Recently, my 10-year old son Ethan asked me what I would do if I ever won the lottery.  What a great question.  How we answer this question says a lot about how we feel about money and what we value most.  After pondering the question for a moment, here is what I would do.

1. Pay off my mortgage

Ever since I took out my first mortgage, I’ve longed for the day when it would be paid off.  Like many of you, my mortgage payment is my largest monthly expense, and every time I write that check, I imagine all of the other things I could do with that money.  There are plenty of people who would argue that paying off debt with a low, tax-deductible interest expense is not a sound financial principle, and I understand the logic behind the argument, but I simply don’t like the idea of owing someone else money, no matter how inexpensive the cost to borrow may be.  Having this monkey off my back will allow me to pursue other endeavors I’d much rather be doing

2. Invest in my children’s education

As Whitney Houston once sang, “I believe the children are our future,” so for this reason, I would plan to fund their education (that and knowing that their financial aid options would probably be limited to student loans, and you know how I feel about debt).  There are two important questions I would need to answer to fulfill this wish, namely how much to set aside, and what type of account to use to hold the money.

Since the cost of their education will depend on where they go to school and on what they study, and since my children are too young to be able to answer those questions definitively, I look for help from the College Board website.  This resource not only provides information and statistics on the cost of education, but it also has tools to help kids identify fields of study they may be interested in, along with tools parents can use to estimate how much to save for each student’s education.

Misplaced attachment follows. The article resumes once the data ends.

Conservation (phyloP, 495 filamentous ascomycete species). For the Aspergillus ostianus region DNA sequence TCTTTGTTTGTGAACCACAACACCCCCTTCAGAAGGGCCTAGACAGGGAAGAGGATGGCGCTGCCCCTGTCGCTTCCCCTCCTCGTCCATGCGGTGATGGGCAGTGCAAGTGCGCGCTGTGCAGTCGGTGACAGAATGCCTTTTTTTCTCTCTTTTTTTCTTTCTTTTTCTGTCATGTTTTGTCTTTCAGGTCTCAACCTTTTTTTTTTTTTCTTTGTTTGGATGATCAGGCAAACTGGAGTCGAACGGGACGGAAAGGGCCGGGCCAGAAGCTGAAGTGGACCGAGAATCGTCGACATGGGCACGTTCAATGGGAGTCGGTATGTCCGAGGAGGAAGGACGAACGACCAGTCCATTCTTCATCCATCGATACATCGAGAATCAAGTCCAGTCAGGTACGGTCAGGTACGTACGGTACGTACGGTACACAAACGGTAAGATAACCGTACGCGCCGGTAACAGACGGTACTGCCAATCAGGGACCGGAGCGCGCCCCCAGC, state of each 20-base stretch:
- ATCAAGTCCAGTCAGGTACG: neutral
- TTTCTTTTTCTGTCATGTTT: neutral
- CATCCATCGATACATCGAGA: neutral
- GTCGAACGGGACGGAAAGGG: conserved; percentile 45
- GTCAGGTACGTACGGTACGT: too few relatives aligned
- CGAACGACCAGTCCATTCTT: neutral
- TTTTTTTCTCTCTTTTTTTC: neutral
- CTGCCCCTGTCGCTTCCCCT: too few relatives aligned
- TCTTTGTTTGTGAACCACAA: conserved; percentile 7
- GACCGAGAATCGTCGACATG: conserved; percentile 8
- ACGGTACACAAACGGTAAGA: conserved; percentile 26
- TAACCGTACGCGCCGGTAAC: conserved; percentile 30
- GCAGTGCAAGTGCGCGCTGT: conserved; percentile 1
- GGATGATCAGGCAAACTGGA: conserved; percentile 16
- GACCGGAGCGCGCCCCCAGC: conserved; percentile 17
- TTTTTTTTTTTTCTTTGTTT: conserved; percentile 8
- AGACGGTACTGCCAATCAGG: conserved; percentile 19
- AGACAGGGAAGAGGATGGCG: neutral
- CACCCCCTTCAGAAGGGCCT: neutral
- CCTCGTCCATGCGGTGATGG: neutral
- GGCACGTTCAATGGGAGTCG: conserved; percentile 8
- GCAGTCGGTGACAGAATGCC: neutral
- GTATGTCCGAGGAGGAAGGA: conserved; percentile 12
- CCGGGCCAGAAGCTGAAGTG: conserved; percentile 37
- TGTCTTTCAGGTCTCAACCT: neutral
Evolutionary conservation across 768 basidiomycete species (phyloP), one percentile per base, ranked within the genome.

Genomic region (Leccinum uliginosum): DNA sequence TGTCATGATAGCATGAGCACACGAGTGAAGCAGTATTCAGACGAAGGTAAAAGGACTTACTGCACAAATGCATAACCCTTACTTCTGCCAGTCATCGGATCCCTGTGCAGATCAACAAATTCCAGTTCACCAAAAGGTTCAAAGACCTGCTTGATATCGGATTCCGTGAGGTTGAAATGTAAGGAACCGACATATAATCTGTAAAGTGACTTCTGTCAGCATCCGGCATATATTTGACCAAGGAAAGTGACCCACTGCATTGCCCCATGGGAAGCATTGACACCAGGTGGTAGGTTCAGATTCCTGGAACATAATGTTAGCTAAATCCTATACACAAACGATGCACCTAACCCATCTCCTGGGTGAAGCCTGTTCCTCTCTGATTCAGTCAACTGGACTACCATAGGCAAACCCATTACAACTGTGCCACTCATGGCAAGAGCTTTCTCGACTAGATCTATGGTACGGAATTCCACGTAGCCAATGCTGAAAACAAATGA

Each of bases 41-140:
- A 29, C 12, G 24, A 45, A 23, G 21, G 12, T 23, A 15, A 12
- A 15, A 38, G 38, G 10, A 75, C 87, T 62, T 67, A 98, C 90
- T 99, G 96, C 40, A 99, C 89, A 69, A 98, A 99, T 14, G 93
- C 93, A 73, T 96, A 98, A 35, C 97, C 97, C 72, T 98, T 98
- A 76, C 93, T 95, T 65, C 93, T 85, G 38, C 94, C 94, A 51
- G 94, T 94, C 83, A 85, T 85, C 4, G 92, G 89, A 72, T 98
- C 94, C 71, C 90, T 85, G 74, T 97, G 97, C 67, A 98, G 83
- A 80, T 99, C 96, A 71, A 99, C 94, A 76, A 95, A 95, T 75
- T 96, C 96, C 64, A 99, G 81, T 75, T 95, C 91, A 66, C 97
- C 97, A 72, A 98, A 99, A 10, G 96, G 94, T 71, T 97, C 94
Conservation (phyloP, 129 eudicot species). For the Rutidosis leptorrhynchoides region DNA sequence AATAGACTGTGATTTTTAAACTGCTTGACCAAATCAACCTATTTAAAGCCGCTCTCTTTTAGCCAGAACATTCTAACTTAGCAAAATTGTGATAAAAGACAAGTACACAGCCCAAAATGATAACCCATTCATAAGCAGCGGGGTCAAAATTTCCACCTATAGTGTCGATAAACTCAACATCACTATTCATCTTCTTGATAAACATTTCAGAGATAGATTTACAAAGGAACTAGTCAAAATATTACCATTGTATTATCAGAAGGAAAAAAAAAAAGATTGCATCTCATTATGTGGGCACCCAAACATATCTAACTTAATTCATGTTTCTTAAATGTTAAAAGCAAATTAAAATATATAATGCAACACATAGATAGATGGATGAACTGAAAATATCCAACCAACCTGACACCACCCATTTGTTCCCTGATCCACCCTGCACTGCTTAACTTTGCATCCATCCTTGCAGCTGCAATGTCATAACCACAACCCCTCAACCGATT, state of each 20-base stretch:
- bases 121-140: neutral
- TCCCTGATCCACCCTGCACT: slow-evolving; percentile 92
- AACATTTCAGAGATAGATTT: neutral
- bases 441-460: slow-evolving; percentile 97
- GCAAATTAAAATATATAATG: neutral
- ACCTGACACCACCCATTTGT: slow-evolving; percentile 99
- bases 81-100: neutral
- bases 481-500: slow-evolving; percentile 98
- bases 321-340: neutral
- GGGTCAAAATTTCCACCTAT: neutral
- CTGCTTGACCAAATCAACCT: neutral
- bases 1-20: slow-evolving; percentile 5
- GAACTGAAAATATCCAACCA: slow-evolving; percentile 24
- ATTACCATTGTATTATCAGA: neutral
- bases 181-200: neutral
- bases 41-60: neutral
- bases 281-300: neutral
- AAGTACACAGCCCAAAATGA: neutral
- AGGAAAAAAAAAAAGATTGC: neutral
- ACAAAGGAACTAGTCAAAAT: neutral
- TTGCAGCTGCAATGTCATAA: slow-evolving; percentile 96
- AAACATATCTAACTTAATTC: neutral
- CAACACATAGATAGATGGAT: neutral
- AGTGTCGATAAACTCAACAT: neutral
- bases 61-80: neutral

When it comes to setting money aside, if the total cost of investment is below $100,000, a 529 College Savings Plan is a relatively simple and tax-favored way to save, but for larger investments, I might need to consider an educational trust.  Whatever I decide, the important thing is to make sure my kids benefit from my good fortune.

3. Execute my retirement plan

With my mortgage paid off and my kids’ education well-funded, I’d probably focus next on my retirement.  Just to be safe, I would assume that I would NOT receive any benefits from my employer or the government when it comes to retirement income and healthcare.  With that in mind, I would use a simple financial calculator to estimate the amount I would need to save in order to enjoy the retirement lifestyle I am looking forward to, keeping in mind that the average 65-year old couple is expected to spend nearly a quarter of a million dollars on average on medical expenses in retirement (in today’s dollars).

4. Prepare my estate

Lastly, once I’m confident my retirement is well-funded, I would look at what needs to be done to ensure my assets transfer to the next generation in the most cost-effective, tax-efficient way.  Recent legislation made last year’s estate tax exemption amount permanent, so in 2013 my wife and I can each transfer a little over $5 million apiece without incurring any transfer taxes, but if my lottery winnings exceed this amount, even after I take steps 1-3, then I may need to do some more advanced estate planning to solidify my legacy

5. Live out my true passion

So far, all I’ve talked about is how my family and I could benefit from winning the lottery, but I also think it is important to consider how winning the lottery could benefit the greater good.  I have a heart for ministry, and I love to support some of our local ministries through both charitable giving and service.  If I were to win the lottery, I would use the money to establish my financial independence such that I could pursue my true desire, which is to work in youth ministry full time.

And this is what I believe to be the greatest benefit to the question.  I know I’ll never win the lottery—simply because I never play—but that should not stop me from dreaming about it.  These dreams can help us develop financial goals, which in turn can help us develop plans for pursuing these goals.  It’s often in the absence of goals that we end up making less than desirable financial decisions.  As an exercise, contemplate the question “What would you do if you won the lottery,” and write out your answers.  Use those answers to formulate financial goals and then consider working with a financial coach or professional that can help you reach them.